I’m ecstatic to be sharing a photo book to not only my instructor and classmates, but also my family and friends! This final assignment is the best thing I have been looking forward to this entire semester! The theme of mine is called Graphic Design. Inside the book are all my creative works I have established thus far. In order to create the photo book, I assembled all JPEG file images and uploaded them to my Lightroom catalog that had been created at the beginning of the semester. I then went ahead and created a collection inside the catalog and named it Blurb Book. Blurb is the publishing company that allows the community to design or sell his or her print/ebooks. Once I was happy with the result, I made sure all my settings were correct for the Blurb output and clicked the Export Book as a PDF option to proof see it to recognize any potential mistakes. Afterwards, I pressed the Send to Blurb choice and signed into my account, as I went through a payment process. I thought this assignment was going to be tricky at first, but it turned out relatively easy and friendly. The hardest challenge was which order I wanted my images to be in on the 42 pages I chose. Overall, I’m proud of the effort and artistic skills I possess.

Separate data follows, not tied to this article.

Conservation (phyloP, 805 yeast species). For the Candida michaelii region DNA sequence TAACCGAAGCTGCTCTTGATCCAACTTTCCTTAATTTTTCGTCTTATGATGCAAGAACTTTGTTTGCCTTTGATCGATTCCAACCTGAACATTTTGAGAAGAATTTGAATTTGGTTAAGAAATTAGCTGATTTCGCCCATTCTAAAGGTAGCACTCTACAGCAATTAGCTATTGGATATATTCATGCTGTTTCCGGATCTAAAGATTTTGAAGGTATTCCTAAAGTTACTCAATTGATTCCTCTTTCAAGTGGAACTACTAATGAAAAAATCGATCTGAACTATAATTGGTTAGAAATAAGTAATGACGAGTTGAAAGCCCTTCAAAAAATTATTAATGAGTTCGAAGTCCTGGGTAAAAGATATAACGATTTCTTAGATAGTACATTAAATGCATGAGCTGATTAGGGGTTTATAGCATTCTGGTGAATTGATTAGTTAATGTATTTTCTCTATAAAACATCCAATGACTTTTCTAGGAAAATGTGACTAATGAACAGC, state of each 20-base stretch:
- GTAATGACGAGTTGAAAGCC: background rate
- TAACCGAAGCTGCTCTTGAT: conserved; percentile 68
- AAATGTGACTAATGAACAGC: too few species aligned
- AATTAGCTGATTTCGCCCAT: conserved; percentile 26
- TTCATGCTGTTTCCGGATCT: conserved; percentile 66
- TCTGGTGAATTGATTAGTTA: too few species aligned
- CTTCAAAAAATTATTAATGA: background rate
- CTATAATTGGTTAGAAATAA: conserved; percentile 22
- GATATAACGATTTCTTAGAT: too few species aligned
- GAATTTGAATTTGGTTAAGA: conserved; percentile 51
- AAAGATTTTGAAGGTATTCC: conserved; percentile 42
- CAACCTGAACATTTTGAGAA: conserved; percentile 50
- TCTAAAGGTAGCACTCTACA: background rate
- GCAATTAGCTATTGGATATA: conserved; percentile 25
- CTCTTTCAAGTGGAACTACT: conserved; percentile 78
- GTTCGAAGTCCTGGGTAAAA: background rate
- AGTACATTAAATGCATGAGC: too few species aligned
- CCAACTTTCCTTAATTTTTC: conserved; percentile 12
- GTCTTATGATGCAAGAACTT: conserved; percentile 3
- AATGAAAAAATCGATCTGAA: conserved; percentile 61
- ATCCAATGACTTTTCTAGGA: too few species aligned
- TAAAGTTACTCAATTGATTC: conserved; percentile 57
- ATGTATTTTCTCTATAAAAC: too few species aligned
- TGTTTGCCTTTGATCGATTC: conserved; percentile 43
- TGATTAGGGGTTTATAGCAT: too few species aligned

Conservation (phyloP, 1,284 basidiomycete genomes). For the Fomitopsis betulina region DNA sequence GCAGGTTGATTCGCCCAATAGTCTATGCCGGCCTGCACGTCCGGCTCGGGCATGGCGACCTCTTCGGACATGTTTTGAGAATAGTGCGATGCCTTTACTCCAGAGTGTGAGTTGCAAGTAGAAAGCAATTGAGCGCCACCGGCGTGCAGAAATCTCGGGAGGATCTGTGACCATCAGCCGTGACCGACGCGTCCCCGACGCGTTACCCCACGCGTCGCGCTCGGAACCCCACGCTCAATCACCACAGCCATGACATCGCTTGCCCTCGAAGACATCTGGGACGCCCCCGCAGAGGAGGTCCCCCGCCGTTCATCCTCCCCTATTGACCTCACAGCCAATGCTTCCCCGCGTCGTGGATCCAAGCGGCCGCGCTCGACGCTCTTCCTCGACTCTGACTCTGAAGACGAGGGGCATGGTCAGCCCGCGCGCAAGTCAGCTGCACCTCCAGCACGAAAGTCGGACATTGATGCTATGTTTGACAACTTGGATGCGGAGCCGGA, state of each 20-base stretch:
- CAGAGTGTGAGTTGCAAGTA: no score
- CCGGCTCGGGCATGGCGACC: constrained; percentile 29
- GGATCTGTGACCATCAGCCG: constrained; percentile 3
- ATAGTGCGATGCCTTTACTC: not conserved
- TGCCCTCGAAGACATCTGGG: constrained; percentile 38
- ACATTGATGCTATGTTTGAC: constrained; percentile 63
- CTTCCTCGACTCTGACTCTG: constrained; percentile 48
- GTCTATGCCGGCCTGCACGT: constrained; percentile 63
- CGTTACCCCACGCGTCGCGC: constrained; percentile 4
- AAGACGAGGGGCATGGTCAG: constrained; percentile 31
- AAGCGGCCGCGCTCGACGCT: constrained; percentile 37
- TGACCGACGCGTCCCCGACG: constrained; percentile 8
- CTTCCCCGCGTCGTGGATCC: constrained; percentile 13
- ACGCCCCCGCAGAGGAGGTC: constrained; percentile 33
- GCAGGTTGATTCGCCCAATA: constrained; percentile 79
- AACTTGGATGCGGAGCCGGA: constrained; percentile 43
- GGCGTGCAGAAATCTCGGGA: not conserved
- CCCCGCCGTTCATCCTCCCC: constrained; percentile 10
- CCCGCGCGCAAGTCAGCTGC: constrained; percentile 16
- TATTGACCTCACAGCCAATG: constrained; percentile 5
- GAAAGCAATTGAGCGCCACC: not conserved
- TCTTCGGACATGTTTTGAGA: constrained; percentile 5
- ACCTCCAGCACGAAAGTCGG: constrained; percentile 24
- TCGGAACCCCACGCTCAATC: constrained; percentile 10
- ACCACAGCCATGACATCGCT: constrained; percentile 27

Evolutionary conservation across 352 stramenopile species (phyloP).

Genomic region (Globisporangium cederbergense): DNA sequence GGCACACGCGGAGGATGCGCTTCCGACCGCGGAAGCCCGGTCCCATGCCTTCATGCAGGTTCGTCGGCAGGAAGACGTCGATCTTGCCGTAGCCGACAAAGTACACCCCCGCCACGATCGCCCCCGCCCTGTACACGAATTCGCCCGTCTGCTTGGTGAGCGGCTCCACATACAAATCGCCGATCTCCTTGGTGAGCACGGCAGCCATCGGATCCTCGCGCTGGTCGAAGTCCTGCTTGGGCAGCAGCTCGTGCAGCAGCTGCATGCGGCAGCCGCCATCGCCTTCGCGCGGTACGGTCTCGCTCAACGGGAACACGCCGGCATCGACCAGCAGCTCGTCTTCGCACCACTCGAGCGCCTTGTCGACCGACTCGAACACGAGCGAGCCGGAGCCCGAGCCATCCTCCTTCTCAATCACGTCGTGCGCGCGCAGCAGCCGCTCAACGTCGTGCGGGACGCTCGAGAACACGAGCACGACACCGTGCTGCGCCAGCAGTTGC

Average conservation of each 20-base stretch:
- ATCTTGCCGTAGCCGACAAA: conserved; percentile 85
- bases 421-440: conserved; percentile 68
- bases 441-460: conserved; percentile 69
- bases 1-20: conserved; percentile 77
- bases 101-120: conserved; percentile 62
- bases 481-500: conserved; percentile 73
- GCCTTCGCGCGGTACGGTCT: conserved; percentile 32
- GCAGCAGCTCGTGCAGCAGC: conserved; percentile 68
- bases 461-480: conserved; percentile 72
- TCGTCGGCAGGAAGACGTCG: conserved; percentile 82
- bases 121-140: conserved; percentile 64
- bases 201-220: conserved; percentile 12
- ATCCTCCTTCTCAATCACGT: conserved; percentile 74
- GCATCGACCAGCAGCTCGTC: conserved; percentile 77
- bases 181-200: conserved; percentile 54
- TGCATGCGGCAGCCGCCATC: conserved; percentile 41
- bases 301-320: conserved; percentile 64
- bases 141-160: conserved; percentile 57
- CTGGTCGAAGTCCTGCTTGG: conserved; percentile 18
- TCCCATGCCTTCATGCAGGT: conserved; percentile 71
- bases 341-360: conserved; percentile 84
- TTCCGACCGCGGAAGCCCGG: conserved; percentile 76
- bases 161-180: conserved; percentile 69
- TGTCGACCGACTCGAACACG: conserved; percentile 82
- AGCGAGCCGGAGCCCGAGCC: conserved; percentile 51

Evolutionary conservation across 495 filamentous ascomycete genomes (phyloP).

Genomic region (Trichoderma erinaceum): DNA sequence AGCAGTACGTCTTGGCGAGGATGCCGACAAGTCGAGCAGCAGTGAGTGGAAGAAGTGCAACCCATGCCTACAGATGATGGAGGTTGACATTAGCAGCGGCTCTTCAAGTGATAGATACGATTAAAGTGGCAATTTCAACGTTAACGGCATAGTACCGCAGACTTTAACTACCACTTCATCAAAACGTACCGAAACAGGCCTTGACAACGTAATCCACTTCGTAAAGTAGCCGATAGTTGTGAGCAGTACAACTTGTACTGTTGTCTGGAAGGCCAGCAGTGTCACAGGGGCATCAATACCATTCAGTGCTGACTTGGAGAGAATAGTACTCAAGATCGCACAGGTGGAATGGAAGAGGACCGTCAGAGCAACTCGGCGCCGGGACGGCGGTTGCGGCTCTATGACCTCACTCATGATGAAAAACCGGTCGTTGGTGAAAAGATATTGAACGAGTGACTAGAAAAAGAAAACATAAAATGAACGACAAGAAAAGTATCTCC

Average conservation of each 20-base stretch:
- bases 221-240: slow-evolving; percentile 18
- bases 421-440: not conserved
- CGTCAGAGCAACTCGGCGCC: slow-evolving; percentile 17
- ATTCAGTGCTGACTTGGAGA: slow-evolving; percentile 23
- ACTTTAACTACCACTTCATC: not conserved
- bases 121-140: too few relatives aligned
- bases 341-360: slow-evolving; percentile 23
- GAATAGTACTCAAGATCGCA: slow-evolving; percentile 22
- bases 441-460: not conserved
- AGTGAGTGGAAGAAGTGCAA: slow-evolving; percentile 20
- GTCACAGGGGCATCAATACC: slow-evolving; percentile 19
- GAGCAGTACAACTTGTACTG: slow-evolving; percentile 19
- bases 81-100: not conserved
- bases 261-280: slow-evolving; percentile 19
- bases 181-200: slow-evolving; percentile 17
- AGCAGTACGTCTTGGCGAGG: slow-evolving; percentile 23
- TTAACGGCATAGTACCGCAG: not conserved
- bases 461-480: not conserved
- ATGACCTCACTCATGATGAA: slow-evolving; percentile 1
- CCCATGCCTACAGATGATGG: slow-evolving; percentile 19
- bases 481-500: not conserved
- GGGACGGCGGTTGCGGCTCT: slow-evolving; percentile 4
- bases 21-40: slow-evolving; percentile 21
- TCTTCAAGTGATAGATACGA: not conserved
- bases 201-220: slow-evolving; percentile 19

According to the powerpoint lecture provided to us as a class for reference, pictorialism is a photographic genre and “is one of the first and likely most influential photography movements”. In my experience of studying art genres in history, I had never heard of pictorialism, yet the vast array of tasks these pictorialists devotedly sought out to execute was noneoftheless dazzling. As I continued reading on a little bit more about the brief history of this photographic genre, I wasn’t surprised by how the public viewed the talented/skillful individuals practicing this type of photography because based on my art history understanding, I know that quite a big chunk of art genres weren’t widely accepted or popularized across the globe. Unquestionably, the creative artistic communities took many generations to convince not only the ordinary public, but also the respective government administrations in power as to how imperative art is in the past, present, and future. For this assignment however, we as a class were supposed to mimic the symbolism of pictorialism to the best that we could within our developed photographic habits thus far. After thoroughly dissecting constituents in the powerpoint lecture, I was thinking about what subjects or compositions I wanted to pursue. Yesterday (Wednesday, April 17th) I captured two objects in my house at 7:03 p.m plus 7:42 p.m. suitably that signify the living versus the non-living in a both spiritual and textural sense. The image on the left is a divine/holy/sacred decorative angel ornament nailed to the wall while on the right is a woodchip carved American black bear sculpture showing a facial expression. Angels are typically regarded as supernatural beings in numerous religions and mythologies such as Catholicism. Though bears were once heavily perceived as spiritual beings back in the early eras of mankind’s existence timeline, today they still hold emblematic weight just like other animals in nature such as the orangutan. Both of these figures in fact can also be physically felt through the precise texture. Due to the portrayal of angels in a dreamy, light movement surrounding, I believe I polished my goal well (this photograph is my personal favorite out of the two). My ISO was at 400, focal length at 135 mm, aperture at f/4.6, and shutter speed at 1/4 sec. Then, I edited my photograph in Lightroom by utilizing the medium grain as well as creative aged photo presets. Sometimes, it’s not about what the animal is doing, but the pose that they flash. In this case, the sculptor, who refined his or her skills in order to uncover the emotional state of bears, impressively delivered what this visual art form is all about. My ISO was at 400 again, focal length this time at 116 mm, and aperture/shutter speed the same number like the angel. I went ahead to incorporate the heavy grain along with creative soft mist presets into my bear sculpture snapshot. Conclusively, I sense that this was pleasant and intricate in a joyful manner! It just takes lots of persisting patience as well as refining practice with anything in life in order to be passionately committed!